Heylock, who is a master of fine arts in choreography candidate at JU, spent a month in Beijing teaching dancers and acrobats her movement technique for a production of "Spiral."
The show, choreographed and written by internationally renowned artistic director Jennifer Muller and directed by Emmy-winning theater director Gale Edwards, will be China's first musical. Currently, the Chinese have shows where dancers perform, followed by acrobats and singers doing the same, and then the dancers return to the stage, explained Heylock.
"What they don't have is a musical which has a narrative, story lines that go from beginning to end and take you somewhere. Something that develops each character you become attached to. If the main girl died, you'd weep," Heylock said. "They don't have that and that is what 'Spiral' is."
Heylock, a Ponte Vedra Beach resident who has been involved in dance since she was 4 years old, is no stranger to Jennifer Muller's work.
She spent the core of her career dancing with concert dance companies in New York and has worked directly with Muller. She has traveled the world staging Muller's work for professional dance companies and teaching her technique at universities. Muller contacted her to help with "Spiral."
"Lana has reset and restaged a lot of Jennifer's classical modern dance work," said Tiffany Fish, fellow Jacksonville University faculty member and cohort in the master of fine arts program. "So it's really great to hear her speak about this amazing opportunity to basically be the right-hand woman to someone who has been her teacher her whole life."
Heylock was flown to New York in May to study the movements for "Spiral," which were then sent to dancers, actors and contortionists in Beijing. In June, Heylock began her stint in China, staging and rehearsing the show in preparation for its September opening in a resort in Sanya, located in the southern tip of China.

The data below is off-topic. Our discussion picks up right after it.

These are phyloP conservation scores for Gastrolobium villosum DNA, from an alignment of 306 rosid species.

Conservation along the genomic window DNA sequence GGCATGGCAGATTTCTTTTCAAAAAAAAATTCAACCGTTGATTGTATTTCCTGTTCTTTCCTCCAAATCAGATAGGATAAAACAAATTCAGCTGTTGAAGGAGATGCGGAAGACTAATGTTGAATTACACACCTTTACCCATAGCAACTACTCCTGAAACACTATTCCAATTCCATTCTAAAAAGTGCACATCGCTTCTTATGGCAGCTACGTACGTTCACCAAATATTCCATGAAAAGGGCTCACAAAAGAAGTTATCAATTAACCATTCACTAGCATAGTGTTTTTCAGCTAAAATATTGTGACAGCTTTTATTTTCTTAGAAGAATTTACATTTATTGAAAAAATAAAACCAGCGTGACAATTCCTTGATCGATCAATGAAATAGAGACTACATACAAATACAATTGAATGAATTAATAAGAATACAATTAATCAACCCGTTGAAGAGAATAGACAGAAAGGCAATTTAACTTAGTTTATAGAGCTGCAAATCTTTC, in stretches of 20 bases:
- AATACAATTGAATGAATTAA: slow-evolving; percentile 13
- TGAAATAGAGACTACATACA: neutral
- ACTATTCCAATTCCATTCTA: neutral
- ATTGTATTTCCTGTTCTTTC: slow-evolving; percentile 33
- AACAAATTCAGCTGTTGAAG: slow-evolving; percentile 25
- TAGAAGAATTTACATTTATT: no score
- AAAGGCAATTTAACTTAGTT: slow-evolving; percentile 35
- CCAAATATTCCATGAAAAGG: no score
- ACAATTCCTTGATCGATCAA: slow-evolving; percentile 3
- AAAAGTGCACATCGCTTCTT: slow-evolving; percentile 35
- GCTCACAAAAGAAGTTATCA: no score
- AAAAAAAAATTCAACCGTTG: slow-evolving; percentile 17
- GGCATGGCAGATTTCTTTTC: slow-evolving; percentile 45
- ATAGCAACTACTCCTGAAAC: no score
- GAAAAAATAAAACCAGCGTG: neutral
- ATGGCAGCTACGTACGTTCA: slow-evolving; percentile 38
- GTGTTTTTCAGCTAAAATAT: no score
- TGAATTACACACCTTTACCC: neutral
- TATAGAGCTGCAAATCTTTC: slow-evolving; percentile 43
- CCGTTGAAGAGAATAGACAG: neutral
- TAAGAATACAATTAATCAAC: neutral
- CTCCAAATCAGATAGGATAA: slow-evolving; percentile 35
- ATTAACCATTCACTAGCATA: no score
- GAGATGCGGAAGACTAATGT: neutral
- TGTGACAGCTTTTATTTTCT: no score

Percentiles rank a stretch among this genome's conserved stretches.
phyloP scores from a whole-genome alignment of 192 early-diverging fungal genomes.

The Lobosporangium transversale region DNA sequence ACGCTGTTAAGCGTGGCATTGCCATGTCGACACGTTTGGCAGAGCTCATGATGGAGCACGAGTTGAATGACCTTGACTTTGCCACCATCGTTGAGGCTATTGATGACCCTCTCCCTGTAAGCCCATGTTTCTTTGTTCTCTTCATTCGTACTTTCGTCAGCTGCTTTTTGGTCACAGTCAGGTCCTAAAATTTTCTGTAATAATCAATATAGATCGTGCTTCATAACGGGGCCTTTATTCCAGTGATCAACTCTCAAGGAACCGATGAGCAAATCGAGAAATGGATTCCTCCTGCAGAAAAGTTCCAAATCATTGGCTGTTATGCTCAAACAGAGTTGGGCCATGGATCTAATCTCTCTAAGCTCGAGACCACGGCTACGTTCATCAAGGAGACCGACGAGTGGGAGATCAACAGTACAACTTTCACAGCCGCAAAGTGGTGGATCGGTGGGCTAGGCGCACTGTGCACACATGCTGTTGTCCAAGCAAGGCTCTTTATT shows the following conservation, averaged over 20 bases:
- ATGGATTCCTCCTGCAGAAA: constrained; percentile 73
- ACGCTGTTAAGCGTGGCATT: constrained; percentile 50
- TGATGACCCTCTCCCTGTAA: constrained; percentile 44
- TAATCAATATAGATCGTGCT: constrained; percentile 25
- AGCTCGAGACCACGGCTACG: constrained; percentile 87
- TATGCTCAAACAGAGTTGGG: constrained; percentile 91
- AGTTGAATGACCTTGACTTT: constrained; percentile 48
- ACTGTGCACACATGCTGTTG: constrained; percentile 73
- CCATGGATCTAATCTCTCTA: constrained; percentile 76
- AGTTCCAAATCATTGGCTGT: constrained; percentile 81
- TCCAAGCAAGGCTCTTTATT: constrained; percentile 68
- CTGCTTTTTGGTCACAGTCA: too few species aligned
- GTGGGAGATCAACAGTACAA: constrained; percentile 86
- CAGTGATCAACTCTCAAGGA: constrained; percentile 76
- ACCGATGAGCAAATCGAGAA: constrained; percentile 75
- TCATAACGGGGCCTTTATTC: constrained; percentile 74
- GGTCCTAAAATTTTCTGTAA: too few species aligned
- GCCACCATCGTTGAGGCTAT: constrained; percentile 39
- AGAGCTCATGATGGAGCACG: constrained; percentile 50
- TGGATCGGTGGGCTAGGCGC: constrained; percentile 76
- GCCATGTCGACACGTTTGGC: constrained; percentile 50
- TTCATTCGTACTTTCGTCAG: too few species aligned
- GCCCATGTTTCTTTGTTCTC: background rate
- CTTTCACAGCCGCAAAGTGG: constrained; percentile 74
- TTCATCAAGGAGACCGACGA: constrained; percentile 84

"The work, for me, was inspiring, challenging and exciting," Heylock said.
It was the first time she had worked with dancers who didn't speak the same language she did, so teaching the movement, expressing ideas and expressing intention of movements were difficult, she said.
Another problem she faced was setting movement that she had never experienced on her own body. When teaching Muller's work in the past, she was the dancer. She found it hard to set movement she had never before performed.
Despite the difficulties, Heylock said she had an extraordinary experience working on "Spiral" and still keeps in contact with the cast through Skype.
"I've never experienced such a group of dancers," she said. "Although we didn't have language to communicate with, we bonded on such a strong level that the director, Gale, had to cancel the last evening rehearsal because there was so much sobbing."